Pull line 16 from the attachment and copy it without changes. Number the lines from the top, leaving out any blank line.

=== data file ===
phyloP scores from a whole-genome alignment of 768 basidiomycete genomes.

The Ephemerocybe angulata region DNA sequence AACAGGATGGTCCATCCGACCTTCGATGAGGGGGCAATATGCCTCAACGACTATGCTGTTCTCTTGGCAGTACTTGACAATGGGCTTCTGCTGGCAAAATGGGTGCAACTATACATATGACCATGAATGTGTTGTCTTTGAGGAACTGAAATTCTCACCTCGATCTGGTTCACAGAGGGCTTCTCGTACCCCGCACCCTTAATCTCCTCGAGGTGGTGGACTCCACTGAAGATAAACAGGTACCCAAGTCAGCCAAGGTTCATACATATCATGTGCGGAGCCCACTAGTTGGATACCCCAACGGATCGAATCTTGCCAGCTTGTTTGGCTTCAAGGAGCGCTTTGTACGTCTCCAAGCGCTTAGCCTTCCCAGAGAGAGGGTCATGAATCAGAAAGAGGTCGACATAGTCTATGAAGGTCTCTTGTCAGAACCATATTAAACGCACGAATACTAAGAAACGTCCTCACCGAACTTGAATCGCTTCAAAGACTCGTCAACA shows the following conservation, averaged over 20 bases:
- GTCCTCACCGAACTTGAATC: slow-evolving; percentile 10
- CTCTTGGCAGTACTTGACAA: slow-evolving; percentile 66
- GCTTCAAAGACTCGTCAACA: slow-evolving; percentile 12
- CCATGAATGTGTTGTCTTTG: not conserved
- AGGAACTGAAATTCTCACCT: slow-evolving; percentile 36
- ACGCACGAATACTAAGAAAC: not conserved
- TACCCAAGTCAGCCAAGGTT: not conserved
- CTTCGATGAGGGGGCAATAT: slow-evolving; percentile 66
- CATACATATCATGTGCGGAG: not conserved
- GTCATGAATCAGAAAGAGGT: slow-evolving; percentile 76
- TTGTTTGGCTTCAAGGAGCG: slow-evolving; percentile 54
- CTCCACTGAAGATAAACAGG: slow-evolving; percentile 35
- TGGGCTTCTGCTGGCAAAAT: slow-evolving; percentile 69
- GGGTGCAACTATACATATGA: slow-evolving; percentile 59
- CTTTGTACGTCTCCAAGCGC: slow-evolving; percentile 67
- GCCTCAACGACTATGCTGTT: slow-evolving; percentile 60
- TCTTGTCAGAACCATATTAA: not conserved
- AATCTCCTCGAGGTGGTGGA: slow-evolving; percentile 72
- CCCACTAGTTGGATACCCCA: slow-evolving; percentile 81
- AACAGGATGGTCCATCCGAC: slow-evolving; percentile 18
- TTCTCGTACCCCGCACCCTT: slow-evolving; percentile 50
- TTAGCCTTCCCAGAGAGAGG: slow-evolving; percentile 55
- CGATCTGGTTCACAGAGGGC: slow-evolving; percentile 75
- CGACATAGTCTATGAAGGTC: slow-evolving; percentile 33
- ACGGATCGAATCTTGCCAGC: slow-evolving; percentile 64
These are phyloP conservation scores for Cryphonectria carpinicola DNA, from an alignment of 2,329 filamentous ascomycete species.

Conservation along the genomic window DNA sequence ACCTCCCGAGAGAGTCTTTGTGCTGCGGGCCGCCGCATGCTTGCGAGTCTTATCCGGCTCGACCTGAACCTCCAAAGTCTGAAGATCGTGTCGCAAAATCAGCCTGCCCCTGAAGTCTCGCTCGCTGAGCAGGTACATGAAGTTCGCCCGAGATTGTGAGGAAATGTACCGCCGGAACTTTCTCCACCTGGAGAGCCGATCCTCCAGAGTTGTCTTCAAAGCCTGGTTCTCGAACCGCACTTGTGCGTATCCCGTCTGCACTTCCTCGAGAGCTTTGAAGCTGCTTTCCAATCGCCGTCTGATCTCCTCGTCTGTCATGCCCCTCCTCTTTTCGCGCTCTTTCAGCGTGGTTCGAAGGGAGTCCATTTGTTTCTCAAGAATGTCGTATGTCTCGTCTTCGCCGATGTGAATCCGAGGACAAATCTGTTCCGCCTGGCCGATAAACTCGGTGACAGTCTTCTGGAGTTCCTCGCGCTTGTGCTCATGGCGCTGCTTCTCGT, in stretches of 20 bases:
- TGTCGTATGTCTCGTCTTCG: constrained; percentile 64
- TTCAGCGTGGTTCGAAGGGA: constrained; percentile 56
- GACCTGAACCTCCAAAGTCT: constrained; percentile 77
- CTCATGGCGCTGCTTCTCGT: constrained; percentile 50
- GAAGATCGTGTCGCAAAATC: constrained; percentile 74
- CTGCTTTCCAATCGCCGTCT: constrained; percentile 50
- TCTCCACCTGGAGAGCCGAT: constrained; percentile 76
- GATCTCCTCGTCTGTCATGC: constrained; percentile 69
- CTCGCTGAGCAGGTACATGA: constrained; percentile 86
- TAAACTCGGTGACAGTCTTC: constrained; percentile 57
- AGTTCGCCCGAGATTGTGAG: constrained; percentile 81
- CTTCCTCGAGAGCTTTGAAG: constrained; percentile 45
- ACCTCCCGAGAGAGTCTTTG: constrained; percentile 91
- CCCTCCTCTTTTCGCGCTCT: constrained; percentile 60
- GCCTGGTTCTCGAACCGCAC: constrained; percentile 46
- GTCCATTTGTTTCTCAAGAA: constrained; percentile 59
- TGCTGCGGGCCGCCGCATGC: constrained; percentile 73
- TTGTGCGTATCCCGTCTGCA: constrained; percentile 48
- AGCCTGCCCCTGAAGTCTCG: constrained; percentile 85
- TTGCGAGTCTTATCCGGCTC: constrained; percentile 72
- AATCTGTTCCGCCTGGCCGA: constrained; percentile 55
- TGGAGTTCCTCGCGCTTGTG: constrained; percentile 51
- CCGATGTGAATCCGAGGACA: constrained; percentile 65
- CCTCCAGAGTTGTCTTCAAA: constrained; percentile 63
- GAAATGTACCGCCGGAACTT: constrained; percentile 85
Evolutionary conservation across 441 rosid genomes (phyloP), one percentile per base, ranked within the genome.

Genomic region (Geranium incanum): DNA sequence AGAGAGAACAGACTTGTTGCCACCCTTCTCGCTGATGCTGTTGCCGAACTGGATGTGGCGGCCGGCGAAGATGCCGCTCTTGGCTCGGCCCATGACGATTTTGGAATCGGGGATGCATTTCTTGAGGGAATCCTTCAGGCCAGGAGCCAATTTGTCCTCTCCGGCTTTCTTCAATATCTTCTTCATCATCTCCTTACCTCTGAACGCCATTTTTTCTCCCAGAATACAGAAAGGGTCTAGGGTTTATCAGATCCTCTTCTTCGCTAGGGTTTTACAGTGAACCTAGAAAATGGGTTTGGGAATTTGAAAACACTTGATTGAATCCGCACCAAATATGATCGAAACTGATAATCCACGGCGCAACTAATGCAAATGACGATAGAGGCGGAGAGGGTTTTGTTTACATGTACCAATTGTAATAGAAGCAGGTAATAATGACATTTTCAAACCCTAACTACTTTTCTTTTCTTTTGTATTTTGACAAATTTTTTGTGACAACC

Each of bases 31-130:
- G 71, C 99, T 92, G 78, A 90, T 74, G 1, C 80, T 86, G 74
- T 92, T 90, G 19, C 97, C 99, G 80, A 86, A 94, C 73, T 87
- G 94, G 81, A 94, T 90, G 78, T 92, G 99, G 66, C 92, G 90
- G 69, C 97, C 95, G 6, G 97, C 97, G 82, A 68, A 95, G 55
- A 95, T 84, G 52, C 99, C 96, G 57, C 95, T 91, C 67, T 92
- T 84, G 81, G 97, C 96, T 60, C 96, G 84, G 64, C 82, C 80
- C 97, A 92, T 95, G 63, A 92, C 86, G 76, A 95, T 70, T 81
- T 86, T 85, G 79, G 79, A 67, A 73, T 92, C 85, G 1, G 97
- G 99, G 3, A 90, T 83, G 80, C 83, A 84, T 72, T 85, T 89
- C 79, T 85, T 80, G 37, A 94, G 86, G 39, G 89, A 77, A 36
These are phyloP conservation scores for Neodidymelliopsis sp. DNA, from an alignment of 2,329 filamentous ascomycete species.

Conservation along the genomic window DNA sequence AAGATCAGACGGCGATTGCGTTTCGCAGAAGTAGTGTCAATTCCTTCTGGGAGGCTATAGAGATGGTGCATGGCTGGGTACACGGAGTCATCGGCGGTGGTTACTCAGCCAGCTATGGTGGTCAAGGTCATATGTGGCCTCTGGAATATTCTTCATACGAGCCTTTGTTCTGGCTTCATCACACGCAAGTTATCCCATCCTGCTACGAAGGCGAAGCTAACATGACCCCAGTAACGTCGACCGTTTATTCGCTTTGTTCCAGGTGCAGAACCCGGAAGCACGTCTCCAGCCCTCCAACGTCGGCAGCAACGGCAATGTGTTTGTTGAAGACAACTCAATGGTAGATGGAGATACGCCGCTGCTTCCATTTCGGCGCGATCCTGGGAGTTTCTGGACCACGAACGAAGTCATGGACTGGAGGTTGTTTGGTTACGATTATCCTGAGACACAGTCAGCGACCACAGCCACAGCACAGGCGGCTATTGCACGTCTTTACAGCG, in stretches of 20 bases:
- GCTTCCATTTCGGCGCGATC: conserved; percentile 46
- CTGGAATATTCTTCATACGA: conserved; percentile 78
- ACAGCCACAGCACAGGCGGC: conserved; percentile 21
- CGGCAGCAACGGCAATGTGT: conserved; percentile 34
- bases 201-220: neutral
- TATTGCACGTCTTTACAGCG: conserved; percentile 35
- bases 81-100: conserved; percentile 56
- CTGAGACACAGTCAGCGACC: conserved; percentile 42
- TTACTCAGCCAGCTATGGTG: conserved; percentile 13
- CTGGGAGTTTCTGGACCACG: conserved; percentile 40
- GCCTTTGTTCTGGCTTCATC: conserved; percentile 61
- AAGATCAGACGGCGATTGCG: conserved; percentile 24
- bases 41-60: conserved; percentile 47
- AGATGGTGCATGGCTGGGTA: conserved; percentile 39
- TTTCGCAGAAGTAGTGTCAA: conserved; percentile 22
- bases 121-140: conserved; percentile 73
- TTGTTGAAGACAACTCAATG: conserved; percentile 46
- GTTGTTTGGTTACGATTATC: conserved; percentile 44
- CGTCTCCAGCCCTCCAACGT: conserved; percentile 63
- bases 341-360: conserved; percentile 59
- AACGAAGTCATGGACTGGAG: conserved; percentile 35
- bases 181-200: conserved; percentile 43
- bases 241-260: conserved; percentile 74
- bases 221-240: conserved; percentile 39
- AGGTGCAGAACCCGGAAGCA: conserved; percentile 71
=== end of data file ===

- GGGTGCAACTATACATATGA: slow-evolving; percentile 59